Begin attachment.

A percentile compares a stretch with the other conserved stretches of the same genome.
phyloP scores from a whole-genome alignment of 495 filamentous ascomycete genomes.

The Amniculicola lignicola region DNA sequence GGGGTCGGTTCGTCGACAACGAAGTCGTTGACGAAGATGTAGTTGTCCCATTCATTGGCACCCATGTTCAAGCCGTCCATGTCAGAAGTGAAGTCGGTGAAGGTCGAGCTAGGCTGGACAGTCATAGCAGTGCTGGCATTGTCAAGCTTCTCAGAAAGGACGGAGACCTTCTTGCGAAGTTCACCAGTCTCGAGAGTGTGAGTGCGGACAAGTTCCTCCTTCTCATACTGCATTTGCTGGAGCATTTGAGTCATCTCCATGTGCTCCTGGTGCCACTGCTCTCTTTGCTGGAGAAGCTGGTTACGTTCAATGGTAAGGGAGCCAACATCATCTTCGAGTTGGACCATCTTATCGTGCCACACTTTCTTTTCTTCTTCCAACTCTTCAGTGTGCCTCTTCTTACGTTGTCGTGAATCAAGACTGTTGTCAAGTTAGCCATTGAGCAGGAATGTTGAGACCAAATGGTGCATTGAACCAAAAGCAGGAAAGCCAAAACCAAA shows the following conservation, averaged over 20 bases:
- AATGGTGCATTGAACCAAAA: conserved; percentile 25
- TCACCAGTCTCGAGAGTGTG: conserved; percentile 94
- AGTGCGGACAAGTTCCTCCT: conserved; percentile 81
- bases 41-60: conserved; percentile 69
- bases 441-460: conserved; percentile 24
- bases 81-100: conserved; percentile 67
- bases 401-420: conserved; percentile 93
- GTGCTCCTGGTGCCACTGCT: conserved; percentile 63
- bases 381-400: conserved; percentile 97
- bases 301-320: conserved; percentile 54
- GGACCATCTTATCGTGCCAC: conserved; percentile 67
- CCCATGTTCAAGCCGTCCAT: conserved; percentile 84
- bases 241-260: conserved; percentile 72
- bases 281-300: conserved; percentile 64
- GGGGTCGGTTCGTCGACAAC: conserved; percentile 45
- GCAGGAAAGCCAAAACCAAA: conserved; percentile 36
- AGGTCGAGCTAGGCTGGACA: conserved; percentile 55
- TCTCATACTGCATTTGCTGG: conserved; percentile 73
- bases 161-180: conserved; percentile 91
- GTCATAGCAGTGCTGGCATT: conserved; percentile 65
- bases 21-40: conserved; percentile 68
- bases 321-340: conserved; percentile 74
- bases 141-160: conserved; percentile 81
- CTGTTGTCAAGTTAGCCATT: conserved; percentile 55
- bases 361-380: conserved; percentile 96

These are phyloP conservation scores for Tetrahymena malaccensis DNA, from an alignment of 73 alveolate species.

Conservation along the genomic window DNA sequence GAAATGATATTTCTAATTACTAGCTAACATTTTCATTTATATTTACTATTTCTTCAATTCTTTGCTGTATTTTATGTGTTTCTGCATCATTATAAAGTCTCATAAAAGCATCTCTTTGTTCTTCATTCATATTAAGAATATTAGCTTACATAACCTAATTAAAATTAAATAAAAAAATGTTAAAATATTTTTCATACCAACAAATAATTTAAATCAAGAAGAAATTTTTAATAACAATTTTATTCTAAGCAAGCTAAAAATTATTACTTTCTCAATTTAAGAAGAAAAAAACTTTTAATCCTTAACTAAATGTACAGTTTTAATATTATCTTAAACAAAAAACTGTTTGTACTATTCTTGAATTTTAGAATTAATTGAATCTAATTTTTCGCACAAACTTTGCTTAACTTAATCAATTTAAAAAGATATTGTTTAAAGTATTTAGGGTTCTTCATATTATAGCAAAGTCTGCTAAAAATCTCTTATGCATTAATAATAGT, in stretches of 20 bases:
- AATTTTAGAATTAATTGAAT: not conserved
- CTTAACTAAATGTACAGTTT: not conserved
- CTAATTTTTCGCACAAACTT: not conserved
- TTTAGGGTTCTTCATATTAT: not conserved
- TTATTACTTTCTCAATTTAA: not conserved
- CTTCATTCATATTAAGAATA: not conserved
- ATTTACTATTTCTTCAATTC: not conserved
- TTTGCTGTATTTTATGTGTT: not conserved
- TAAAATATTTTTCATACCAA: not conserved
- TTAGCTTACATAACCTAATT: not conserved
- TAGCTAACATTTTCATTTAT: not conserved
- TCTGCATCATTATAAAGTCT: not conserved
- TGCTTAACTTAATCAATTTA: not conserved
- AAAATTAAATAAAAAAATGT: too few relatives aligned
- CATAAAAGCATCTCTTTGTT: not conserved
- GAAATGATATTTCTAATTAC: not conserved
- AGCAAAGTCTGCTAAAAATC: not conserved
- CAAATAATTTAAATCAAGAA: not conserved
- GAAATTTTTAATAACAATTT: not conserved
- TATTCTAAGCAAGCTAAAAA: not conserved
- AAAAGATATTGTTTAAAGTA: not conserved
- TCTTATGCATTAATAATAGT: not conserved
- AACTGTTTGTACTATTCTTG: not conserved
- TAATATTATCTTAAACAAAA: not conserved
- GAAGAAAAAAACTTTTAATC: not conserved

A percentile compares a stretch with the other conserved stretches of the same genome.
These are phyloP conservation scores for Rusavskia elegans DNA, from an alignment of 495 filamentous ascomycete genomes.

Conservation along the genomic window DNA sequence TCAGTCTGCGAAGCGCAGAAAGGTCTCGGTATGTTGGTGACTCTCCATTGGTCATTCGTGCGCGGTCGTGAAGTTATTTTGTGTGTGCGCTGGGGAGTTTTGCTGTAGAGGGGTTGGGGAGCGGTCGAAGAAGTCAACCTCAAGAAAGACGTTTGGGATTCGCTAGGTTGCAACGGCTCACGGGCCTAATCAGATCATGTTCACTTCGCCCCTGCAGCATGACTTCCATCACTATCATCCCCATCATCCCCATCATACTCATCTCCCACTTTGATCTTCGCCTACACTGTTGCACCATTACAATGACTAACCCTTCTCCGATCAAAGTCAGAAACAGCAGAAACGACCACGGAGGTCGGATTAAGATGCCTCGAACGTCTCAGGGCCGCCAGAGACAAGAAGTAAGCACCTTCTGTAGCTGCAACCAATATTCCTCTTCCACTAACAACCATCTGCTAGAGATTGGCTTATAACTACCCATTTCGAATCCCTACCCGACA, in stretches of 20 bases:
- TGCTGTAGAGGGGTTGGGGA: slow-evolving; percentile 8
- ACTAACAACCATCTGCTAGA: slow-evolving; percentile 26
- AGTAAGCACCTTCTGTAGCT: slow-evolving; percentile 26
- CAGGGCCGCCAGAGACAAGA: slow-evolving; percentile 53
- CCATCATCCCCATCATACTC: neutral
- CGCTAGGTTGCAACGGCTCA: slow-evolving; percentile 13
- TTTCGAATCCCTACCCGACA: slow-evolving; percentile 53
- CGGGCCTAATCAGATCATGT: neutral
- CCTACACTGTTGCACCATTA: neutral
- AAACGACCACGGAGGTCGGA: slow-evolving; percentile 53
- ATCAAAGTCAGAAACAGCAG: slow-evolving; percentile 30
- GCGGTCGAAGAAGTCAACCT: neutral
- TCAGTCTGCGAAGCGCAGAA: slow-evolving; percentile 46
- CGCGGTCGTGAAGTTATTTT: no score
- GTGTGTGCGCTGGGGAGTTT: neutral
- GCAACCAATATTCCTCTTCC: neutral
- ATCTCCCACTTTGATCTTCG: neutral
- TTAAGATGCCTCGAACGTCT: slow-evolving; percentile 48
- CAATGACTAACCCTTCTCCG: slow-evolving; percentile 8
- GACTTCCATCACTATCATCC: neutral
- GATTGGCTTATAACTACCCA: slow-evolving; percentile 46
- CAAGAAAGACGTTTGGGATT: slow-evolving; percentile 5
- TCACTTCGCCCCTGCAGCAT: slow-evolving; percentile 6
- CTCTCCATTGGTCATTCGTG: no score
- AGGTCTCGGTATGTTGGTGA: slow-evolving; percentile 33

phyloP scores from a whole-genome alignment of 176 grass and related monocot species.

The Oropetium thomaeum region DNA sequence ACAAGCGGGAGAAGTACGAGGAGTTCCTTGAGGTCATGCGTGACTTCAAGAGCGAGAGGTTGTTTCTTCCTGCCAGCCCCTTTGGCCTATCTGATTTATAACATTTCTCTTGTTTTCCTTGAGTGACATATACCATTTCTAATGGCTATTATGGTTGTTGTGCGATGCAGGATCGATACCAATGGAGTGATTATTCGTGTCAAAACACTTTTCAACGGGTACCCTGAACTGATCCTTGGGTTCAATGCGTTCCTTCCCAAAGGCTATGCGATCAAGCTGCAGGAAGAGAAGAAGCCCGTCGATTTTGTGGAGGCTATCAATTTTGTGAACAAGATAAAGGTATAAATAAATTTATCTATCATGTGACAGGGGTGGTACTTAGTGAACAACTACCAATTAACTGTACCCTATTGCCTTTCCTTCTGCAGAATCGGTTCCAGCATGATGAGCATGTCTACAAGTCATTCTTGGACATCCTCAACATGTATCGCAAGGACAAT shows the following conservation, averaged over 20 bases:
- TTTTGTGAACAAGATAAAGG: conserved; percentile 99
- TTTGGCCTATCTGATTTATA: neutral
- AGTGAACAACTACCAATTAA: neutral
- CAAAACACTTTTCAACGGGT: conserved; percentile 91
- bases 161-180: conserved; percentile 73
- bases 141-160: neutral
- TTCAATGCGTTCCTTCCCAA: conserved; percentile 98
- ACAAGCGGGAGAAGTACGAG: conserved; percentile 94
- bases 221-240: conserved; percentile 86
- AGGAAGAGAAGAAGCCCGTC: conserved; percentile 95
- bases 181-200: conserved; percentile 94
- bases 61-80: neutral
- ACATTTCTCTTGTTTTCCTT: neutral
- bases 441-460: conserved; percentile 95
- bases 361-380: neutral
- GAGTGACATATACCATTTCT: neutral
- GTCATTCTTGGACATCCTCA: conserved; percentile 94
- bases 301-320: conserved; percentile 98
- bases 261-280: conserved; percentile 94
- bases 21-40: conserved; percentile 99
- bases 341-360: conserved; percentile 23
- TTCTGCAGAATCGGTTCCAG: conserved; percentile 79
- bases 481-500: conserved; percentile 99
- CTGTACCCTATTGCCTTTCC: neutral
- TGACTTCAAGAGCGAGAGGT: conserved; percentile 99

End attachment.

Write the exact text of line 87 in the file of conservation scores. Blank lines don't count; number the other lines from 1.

- TTTGGCCTATCTGATTTATA: neutral